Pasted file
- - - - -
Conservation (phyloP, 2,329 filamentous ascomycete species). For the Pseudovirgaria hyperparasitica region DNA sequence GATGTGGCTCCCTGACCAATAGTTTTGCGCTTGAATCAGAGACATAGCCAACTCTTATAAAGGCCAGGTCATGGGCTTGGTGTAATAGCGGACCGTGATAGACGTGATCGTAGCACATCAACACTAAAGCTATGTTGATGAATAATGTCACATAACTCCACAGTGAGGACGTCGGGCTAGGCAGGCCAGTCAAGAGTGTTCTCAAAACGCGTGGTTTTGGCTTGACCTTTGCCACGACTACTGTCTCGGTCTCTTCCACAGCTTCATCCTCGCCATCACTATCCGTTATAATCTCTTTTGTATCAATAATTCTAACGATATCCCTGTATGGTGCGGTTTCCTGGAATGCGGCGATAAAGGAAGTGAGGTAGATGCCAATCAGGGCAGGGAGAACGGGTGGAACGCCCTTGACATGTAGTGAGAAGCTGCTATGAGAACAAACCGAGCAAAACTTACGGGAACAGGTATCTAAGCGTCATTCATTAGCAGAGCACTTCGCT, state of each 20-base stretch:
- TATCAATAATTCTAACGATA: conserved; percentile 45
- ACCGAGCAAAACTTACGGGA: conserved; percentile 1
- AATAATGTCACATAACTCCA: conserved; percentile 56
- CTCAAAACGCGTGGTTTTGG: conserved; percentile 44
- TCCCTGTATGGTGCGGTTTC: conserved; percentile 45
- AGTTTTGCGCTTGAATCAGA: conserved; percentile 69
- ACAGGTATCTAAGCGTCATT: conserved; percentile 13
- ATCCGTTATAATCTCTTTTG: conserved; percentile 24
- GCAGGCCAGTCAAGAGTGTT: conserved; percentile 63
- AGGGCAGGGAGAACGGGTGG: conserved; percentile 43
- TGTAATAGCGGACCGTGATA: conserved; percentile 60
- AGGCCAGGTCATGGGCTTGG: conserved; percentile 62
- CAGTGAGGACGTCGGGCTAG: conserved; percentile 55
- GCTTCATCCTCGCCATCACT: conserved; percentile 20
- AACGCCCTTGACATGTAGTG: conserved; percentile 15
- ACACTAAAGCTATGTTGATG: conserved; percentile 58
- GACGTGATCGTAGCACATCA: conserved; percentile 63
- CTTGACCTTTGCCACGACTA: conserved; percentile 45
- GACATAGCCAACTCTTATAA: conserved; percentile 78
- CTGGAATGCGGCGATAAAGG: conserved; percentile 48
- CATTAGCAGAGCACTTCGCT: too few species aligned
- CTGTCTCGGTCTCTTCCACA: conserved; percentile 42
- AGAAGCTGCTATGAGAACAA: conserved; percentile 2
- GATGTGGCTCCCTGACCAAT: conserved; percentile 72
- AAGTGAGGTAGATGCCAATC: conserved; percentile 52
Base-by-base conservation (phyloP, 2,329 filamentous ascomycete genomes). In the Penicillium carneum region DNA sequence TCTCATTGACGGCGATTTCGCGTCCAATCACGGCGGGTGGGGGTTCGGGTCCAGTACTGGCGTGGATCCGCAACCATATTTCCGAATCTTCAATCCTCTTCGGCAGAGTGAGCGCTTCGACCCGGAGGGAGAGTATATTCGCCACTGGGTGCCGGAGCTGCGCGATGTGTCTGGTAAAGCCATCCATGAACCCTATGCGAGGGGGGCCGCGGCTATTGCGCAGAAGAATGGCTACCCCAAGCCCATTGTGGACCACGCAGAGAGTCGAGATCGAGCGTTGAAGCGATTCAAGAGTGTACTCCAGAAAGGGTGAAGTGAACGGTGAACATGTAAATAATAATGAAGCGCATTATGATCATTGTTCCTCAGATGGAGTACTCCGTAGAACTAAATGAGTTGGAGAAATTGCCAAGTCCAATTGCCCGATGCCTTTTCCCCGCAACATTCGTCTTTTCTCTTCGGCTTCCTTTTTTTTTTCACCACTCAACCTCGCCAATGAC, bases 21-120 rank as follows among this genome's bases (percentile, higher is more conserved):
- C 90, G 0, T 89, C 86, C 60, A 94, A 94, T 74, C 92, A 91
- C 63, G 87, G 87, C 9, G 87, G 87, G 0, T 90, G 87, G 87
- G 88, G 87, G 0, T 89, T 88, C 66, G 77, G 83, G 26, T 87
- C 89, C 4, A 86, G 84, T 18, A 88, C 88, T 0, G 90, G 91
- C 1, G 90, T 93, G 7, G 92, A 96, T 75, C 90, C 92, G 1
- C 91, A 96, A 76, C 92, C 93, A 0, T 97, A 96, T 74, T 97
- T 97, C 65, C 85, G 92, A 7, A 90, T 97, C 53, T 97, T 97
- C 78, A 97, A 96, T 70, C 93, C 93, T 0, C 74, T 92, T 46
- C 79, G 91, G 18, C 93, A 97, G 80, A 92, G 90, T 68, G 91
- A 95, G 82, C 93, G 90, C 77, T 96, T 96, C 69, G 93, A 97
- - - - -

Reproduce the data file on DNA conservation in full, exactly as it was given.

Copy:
Conservation (phyloP, 2,329 filamentous ascomycete species). For the Pseudovirgaria hyperparasitica region DNA sequence GATGTGGCTCCCTGACCAATAGTTTTGCGCTTGAATCAGAGACATAGCCAACTCTTATAAAGGCCAGGTCATGGGCTTGGTGTAATAGCGGACCGTGATAGACGTGATCGTAGCACATCAACACTAAAGCTATGTTGATGAATAATGTCACATAACTCCACAGTGAGGACGTCGGGCTAGGCAGGCCAGTCAAGAGTGTTCTCAAAACGCGTGGTTTTGGCTTGACCTTTGCCACGACTACTGTCTCGGTCTCTTCCACAGCTTCATCCTCGCCATCACTATCCGTTATAATCTCTTTTGTATCAATAATTCTAACGATATCCCTGTATGGTGCGGTTTCCTGGAATGCGGCGATAAAGGAAGTGAGGTAGATGCCAATCAGGGCAGGGAGAACGGGTGGAACGCCCTTGACATGTAGTGAGAAGCTGCTATGAGAACAAACCGAGCAAAACTTACGGGAACAGGTATCTAAGCGTCATTCATTAGCAGAGCACTTCGCT, state of each 20-base stretch:
- TATCAATAATTCTAACGATA: conserved; percentile 45
- ACCGAGCAAAACTTACGGGA: conserved; percentile 1
- AATAATGTCACATAACTCCA: conserved; percentile 56
- CTCAAAACGCGTGGTTTTGG: conserved; percentile 44
- TCCCTGTATGGTGCGGTTTC: conserved; percentile 45
- AGTTTTGCGCTTGAATCAGA: conserved; percentile 69
- ACAGGTATCTAAGCGTCATT: conserved; percentile 13
- ATCCGTTATAATCTCTTTTG: conserved; percentile 24
- GCAGGCCAGTCAAGAGTGTT: conserved; percentile 63
- AGGGCAGGGAGAACGGGTGG: conserved; percentile 43
- TGTAATAGCGGACCGTGATA: conserved; percentile 60
- AGGCCAGGTCATGGGCTTGG: conserved; percentile 62
- CAGTGAGGACGTCGGGCTAG: conserved; percentile 55
- GCTTCATCCTCGCCATCACT: conserved; percentile 20
- AACGCCCTTGACATGTAGTG: conserved; percentile 15
- ACACTAAAGCTATGTTGATG: conserved; percentile 58
- GACGTGATCGTAGCACATCA: conserved; percentile 63
- CTTGACCTTTGCCACGACTA: conserved; percentile 45
- GACATAGCCAACTCTTATAA: conserved; percentile 78
- CTGGAATGCGGCGATAAAGG: conserved; percentile 48
- CATTAGCAGAGCACTTCGCT: too few species aligned
- CTGTCTCGGTCTCTTCCACA: conserved; percentile 42
- AGAAGCTGCTATGAGAACAA: conserved; percentile 2
- GATGTGGCTCCCTGACCAAT: conserved; percentile 72
- AAGTGAGGTAGATGCCAATC: conserved; percentile 52
Base-by-base conservation (phyloP, 2,329 filamentous ascomycete genomes). In the Penicillium carneum region DNA sequence TCTCATTGACGGCGATTTCGCGTCCAATCACGGCGGGTGGGGGTTCGGGTCCAGTACTGGCGTGGATCCGCAACCATATTTCCGAATCTTCAATCCTCTTCGGCAGAGTGAGCGCTTCGACCCGGAGGGAGAGTATATTCGCCACTGGGTGCCGGAGCTGCGCGATGTGTCTGGTAAAGCCATCCATGAACCCTATGCGAGGGGGGCCGCGGCTATTGCGCAGAAGAATGGCTACCCCAAGCCCATTGTGGACCACGCAGAGAGTCGAGATCGAGCGTTGAAGCGATTCAAGAGTGTACTCCAGAAAGGGTGAAGTGAACGGTGAACATGTAAATAATAATGAAGCGCATTATGATCATTGTTCCTCAGATGGAGTACTCCGTAGAACTAAATGAGTTGGAGAAATTGCCAAGTCCAATTGCCCGATGCCTTTTCCCCGCAACATTCGTCTTTTCTCTTCGGCTTCCTTTTTTTTTTCACCACTCAACCTCGCCAATGAC, bases 21-120 rank as follows among this genome's bases (percentile, higher is more conserved):
- C 90, G 0, T 89, C 86, C 60, A 94, A 94, T 74, C 92, A 91
- C 63, G 87, G 87, C 9, G 87, G 87, G 0, T 90, G 87, G 87
- G 88, G 87, G 0, T 89, T 88, C 66, G 77, G 83, G 26, T 87
- C 89, C 4, A 86, G 84, T 18, A 88, C 88, T 0, G 90, G 91
- C 1, G 90, T 93, G 7, G 92, A 96, T 75, C 90, C 92, G 1
- C 91, A 96, A 76, C 92, C 93, A 0, T 97, A 96, T 74, T 97
- T 97, C 65, C 85, G 92, A 7, A 90, T 97, C 53, T 97, T 97
- C 78, A 97, A 96, T 70, C 93, C 93, T 0, C 74, T 92, T 46
- C 79, G 91, G 18, C 93, A 97, G 80, A 92, G 90, T 68, G 91
- A 95, G 82, C 93, G 90, C 77, T 96, T 96, C 69, G 93, A 97